Although hardly one of Otto Preminger’s better films, The Man with the Golden Arm is worth a look for two reasons: It’s quite likely the first major Hollywood motion picture – since the implementation of the moralistic Production Code in the mid-1930s – to deal with drug addiction, and it boasts what may well be Frank Sinatra’s most effective performance.
The film itself, however, is pure melodrama. As a cripple, Eleanor Parker, in particular, disappoints. Parker could be an outstanding actress – as she was in Caged, Pride of the Marines, and even in The Sound of Music — but here she is so shrewishly over the top that her presence alone all but castrates the drama.
And while Sinatra shoots up and Parker hams it up, Kim Novak stands around looking pretty.
New York, NY — In celebration of Academy Award®-nominated director and producer Otto Preminger’s centennial, the “Monday Nights with Oscar®” film series will screen The Man with the Golden Arm on Monday, November 13, at 7:30 p.m. at the Academy Theater at Lighthouse International in New York City.
Hosted by Foster Hirsch, a professor in the film department at Brooklyn College of the City University of New York and author of an upcoming biography of Otto Preminger, the program will feature a newly restored print from the Academy Film Archive‘s Otto Preminger Collection and an onstage discussion with Hope Preminger, the director’s widow.
The Man with the Golden Arm, nominated for three Academy Awards®, stars Frank Sinatra as an ex-con struggling with heroin addiction, a disabled wife (Eleanor Parker) and his desire for his ex-girlfriend (Kim Novak) in a gritty, groundbreaking drama.
“Monday Nights with Oscar” is a monthly series showcasing high-quality prints of films that have been nominated for or won Academy Awards.
The Academy Theater at Lighthouse International is located at 111 East 59th Street in New York City. Tickets for the screening are $5 for the general public and $3 for Academy members and students with a valid ID.
Tickets may be reserved by calling 1-888-778-7575. Depending on availability, tickets may be purchased the night of the screening. Doors open at 7 p.m.
Photo © A.M.P.A.S.
‘All the President’s Men’: Watergate Classic Academy Screening
Through a black hole in the cosmic fabric, Dustin Hoffman, Robert Redford, Jason Robards, Jack Warden, and Martin Balsam are able to watch primetime TV news from the year 2006. They can’t believe that the U.S. political scene could be even more dire in the early 21st century than it was in the early 1970s.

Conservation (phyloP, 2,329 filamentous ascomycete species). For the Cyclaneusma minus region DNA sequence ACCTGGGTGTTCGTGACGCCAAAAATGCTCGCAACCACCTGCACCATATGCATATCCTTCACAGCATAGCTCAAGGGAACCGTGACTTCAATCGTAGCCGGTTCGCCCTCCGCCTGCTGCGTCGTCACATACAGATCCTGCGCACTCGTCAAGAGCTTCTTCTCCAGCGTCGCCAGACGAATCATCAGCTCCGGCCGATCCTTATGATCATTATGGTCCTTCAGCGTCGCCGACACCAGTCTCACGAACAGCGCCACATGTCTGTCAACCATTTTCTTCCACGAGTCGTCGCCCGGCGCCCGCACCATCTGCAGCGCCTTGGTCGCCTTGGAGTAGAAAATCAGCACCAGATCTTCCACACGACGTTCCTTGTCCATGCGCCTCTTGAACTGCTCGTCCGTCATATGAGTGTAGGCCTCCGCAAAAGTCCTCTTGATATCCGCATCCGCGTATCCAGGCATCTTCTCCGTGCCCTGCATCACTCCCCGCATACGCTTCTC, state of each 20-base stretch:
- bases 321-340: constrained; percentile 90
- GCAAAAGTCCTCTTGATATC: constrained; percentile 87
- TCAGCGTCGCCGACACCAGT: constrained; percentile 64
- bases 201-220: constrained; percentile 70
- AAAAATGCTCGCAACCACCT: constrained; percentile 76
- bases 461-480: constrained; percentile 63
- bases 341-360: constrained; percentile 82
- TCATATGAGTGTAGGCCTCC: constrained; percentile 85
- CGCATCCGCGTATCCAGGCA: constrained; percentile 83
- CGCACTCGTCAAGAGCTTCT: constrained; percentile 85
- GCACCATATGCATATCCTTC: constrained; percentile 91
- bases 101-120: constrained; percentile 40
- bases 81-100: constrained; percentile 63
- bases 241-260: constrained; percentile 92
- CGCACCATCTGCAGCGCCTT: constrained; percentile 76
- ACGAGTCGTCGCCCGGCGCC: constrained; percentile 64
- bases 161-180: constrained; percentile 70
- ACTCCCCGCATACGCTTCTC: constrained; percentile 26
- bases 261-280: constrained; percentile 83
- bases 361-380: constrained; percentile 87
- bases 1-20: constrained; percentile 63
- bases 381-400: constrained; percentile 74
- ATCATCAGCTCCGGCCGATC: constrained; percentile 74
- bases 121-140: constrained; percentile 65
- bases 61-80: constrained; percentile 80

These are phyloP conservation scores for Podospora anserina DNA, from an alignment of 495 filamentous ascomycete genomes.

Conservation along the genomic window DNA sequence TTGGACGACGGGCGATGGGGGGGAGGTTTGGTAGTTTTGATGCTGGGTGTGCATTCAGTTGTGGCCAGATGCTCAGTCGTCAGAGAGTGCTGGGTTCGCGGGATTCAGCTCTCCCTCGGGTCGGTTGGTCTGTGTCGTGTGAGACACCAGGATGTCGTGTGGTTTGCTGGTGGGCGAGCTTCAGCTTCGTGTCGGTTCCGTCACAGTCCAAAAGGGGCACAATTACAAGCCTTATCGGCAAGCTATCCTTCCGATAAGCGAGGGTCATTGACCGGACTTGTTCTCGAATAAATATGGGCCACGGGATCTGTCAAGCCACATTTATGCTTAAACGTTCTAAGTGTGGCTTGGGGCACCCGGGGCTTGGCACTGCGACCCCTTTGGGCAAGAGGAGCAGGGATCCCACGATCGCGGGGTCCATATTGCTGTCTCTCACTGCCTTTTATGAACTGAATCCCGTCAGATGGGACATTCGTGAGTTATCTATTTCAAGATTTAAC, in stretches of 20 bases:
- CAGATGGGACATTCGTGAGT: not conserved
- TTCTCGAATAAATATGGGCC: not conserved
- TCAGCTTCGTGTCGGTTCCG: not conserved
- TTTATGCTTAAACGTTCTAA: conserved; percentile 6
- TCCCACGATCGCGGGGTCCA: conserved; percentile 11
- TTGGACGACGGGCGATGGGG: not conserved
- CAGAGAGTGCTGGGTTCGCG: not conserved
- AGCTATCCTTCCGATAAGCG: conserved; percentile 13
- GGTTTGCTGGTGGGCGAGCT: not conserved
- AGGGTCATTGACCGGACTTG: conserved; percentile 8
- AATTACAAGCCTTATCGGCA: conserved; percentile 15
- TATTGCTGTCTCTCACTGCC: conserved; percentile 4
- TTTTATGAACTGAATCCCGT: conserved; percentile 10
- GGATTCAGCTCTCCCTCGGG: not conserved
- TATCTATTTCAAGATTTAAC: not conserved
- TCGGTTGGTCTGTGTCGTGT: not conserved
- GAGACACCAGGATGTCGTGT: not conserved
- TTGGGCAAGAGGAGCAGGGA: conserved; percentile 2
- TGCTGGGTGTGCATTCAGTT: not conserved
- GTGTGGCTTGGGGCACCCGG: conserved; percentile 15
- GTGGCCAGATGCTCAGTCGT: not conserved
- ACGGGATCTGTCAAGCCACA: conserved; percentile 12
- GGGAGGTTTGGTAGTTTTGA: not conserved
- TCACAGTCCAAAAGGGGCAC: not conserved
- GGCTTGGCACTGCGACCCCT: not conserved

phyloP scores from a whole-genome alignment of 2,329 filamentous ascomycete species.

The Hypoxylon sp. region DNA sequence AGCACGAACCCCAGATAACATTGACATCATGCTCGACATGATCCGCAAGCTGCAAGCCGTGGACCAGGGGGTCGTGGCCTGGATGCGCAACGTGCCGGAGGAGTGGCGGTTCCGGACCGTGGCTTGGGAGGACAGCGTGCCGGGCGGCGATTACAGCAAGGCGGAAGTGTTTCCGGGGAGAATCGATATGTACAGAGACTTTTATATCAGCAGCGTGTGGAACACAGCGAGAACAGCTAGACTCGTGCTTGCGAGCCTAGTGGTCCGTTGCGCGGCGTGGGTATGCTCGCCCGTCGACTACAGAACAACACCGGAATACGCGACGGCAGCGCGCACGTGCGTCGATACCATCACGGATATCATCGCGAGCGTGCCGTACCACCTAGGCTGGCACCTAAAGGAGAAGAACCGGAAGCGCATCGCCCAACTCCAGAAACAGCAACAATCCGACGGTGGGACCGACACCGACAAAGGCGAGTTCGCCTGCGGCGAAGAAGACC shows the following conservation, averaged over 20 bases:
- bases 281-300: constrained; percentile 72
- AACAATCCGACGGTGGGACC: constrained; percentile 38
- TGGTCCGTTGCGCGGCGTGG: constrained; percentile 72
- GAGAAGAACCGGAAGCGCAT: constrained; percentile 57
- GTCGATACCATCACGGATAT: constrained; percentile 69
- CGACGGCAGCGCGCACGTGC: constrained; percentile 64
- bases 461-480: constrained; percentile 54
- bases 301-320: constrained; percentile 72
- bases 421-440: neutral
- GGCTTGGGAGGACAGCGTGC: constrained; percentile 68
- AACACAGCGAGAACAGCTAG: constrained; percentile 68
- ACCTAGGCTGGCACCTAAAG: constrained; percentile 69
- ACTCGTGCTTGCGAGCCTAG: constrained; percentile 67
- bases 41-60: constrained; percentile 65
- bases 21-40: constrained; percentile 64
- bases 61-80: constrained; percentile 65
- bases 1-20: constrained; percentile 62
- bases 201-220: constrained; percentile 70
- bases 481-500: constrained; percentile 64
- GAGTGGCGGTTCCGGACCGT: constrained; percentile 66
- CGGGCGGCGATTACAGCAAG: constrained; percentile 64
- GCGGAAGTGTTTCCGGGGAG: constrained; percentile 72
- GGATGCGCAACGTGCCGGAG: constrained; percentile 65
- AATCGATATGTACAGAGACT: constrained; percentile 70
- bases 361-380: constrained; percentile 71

Some consider it the best political film ever made. I don’t agree, but All the President’s Men is a must-see because it reminds us all that history – minus the truth-digging reporters and the newspaper editor who actually cares about real news – keeps repeating itself because human beings are either too stupid or too lazy (or both) to learn from the past.
I’m assuming that the names of the “members of the cast and crew” who will show up at the screening will be announced at a later date. Three of the performers shown in the picture above (Jason Robards, Jack Warden, and Martin Balsam) are dead, and so is the film’s director, Alan J. Pakula.
Beverly Hills, CA – CREEP, Deep Throat and two tenacious reporters, will hit the screen at the Academy of Motion Picture Arts and Sciences’ 30th anniversary presentation of All the President’s Men on Thursday, November 16, at 8 p.m. at the Samuel Goldwyn Theater in Beverly Hills. In addition a panel discussion with members of the cast and crew will be moderated by Newsweek film critic David Ansen.
A new print of the film, from the Academy Film Archive, will be screened.
All the President’s Men recounts the Watergate scandal from the point of view of Washington Post reporters Bob Woodward (portrayed by Robert Redford) and Carl Bernstein (portrayed by Dustin Hoffman), whose Pulitzer Prize-winning investigation led to the discovery of the Nixon tapes, the resignations of prominent White House staffers and ultimately the resignation of Nixon himself. The film, based on the reporters’ book of the same name, reveals the identities of several key sources and offers detailed accounts of Woodward’s secret meetings with his now-infamous source, “Deep Throat.”